Editor in Chief: Moh. Reza Huwaida Saturday, July 21st, 2018

A Bad Life

From the religious point of view, a bad life is one that is disconnected with virtue, piety, spirituality and other forms of relations and obedience to God. But there are other components as well that make a life bad. A bad life is also the one that is not in one's control; a life that is not accompanied with human's mastery of his/her destiny. A dignified life to be worth living and with minimum toil and misery is till void of meaning in the country and appears to remain so in the foreseeable future.

In this troubled part of the world, insecurity, violence, continued terror and other social breakdowns are the vexing and torturing signs of a bad life. In fact, insecurity and poverty have remained a constant in the lives of Afghan people. Conflict in turn impacts negatively on the livelihood and income-generation opportunities of the people, which in turn continue to contribute to the reproduction of poverty and conflict.

An insecure and poor life is destructive of human potential for development and their ability to make it worth living. A life that is thrown into this vicious cycle of conflict and poverty is a bad life. We often hear and see in formal statements, press conferences and joint declarations recognition of the sacrifices and the ongoing endeavors of the Afghan people for achieving peace as well as reaffirmed commitments to ensuring security for Afghans, eliminating corruption that runs rampant.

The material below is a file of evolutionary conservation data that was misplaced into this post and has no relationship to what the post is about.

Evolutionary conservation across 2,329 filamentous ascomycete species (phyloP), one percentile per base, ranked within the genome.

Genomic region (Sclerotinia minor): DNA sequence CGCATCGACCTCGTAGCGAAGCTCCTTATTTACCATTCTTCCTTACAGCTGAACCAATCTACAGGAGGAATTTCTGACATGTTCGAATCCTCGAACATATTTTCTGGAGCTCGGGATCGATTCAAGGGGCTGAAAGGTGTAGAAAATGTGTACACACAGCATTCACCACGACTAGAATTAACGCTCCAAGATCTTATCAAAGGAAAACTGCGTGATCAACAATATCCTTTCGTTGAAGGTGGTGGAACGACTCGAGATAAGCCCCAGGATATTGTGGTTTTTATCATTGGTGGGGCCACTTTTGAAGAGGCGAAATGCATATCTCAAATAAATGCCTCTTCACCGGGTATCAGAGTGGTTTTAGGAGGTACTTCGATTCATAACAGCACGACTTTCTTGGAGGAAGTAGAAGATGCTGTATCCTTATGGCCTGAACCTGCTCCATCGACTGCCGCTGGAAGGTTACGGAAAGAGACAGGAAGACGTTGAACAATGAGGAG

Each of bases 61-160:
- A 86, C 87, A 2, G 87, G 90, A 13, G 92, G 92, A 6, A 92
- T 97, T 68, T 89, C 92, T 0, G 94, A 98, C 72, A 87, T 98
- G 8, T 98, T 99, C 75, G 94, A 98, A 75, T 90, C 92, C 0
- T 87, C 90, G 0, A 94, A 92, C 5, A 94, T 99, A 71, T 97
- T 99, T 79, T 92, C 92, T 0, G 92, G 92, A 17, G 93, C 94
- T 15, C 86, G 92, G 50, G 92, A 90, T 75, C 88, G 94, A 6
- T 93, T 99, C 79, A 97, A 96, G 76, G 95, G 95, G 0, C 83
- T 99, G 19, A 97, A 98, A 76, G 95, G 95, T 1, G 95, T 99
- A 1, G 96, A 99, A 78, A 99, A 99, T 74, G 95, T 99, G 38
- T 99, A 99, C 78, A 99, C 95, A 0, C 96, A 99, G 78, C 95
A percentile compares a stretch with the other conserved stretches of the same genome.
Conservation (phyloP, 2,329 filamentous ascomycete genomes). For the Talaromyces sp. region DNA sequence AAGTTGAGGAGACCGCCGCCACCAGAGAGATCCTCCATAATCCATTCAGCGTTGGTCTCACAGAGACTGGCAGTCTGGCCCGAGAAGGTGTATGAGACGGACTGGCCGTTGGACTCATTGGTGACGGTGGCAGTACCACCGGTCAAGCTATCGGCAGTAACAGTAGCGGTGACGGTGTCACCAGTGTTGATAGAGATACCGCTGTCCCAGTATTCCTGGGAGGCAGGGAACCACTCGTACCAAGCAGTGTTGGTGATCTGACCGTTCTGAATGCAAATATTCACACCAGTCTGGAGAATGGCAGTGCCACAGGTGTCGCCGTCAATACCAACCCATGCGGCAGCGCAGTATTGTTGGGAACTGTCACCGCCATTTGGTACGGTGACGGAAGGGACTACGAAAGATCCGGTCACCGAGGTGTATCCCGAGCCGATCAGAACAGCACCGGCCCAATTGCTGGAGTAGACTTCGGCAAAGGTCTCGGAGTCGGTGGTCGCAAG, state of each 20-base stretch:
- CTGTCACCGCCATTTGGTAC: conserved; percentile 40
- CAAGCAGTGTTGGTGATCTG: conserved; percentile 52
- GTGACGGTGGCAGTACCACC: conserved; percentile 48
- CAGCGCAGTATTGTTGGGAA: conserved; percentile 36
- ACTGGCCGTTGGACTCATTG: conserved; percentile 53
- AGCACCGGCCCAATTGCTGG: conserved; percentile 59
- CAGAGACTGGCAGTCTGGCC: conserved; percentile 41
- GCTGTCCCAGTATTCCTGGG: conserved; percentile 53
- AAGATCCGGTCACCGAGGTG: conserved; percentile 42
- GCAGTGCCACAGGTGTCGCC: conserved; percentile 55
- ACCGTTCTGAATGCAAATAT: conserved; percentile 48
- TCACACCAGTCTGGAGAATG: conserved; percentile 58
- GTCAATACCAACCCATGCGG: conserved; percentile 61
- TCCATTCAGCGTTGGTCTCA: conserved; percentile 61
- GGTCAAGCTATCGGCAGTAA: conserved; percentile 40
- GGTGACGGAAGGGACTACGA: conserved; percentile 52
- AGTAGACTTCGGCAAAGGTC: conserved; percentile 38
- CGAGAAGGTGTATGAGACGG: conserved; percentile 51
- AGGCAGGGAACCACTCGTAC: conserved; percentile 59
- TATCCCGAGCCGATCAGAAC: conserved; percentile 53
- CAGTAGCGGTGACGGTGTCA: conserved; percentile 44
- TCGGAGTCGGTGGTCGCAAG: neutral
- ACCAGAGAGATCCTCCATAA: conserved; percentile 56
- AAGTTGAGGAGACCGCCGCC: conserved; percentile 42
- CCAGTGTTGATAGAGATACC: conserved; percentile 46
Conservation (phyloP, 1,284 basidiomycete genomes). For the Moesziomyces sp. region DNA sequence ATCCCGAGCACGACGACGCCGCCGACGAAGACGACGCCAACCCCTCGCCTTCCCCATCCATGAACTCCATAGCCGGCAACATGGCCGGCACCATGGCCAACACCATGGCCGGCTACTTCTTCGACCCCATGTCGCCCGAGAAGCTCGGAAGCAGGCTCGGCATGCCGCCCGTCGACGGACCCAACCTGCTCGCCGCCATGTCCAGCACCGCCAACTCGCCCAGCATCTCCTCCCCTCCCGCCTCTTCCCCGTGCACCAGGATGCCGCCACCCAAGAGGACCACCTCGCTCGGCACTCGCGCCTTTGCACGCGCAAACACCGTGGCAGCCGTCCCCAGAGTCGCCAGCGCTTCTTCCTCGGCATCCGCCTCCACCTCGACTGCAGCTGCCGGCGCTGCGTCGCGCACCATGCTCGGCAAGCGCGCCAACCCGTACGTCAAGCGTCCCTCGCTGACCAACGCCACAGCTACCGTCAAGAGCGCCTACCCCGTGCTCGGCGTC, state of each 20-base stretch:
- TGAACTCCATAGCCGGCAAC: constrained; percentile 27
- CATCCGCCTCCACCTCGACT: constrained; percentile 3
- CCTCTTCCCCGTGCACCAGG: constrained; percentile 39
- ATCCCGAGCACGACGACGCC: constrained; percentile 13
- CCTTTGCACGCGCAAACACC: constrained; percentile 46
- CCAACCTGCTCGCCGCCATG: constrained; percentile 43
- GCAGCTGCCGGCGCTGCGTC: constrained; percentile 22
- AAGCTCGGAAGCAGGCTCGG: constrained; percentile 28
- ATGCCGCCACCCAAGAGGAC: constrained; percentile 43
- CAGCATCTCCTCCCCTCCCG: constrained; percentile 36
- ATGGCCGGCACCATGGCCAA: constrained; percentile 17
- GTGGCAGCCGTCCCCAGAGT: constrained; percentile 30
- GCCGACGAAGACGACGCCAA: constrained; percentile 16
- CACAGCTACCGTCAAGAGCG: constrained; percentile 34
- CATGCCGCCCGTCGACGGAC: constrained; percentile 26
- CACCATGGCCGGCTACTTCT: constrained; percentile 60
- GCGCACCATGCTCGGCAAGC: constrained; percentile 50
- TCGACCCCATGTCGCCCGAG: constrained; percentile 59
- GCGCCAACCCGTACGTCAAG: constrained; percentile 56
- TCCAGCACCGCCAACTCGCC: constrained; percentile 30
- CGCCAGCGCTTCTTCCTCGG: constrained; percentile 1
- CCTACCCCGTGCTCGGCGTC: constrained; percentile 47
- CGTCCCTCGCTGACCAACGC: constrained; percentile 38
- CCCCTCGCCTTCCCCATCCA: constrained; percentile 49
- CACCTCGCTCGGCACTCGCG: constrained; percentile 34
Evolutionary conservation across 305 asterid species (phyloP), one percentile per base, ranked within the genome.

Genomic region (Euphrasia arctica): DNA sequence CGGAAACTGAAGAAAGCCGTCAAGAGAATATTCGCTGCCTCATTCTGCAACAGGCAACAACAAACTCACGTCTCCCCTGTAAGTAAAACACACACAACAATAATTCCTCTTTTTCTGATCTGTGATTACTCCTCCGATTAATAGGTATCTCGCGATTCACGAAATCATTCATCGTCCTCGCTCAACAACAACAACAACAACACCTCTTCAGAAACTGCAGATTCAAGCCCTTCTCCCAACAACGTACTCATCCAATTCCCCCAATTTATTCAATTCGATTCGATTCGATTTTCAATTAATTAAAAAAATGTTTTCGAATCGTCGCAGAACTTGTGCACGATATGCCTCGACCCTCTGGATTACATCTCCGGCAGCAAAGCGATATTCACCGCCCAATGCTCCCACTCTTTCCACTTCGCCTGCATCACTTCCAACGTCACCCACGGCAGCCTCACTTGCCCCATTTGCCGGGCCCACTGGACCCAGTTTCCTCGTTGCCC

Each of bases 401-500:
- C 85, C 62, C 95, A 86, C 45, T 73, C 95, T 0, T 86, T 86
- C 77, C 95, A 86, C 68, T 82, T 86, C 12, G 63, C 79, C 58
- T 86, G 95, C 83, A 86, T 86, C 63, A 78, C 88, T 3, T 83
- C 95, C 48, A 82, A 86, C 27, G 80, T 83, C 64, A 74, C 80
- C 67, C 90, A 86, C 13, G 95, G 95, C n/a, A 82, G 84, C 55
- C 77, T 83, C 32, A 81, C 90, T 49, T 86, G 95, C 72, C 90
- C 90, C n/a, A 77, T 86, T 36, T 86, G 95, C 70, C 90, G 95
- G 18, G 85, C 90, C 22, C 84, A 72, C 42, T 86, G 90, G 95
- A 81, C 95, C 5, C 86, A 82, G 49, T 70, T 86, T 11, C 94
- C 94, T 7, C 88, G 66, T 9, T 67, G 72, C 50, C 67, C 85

For instance, in late joint Declaration of Afghanistan and NATO on 20 Nov. 2010, it is said, "NATO re-affirms its long-term commitment to a sovereign, independent, democratic, secure and stable Afghanistan that will never again be a safe haven for terrorists and terrorism, and to a better future for the Afghan people." Or it says the Government of the Islamic Republic of Afghanistan reaffirms its commitment to "combating terrorism, strengthening the economy, addressing corruption, regional security and economic co-operation and respect for human rights, in particular the rights of women."

But as experiences show, these sorts of reaffirmed pledges serve little to rekindle hope for a change in this bad life. They can do serve so if they are implemented effectively to really begin to effect any tangible change in public life. In fact, there remain limited opportunities for Afghans to overcome poverty and live a dignified life, which they really deserve.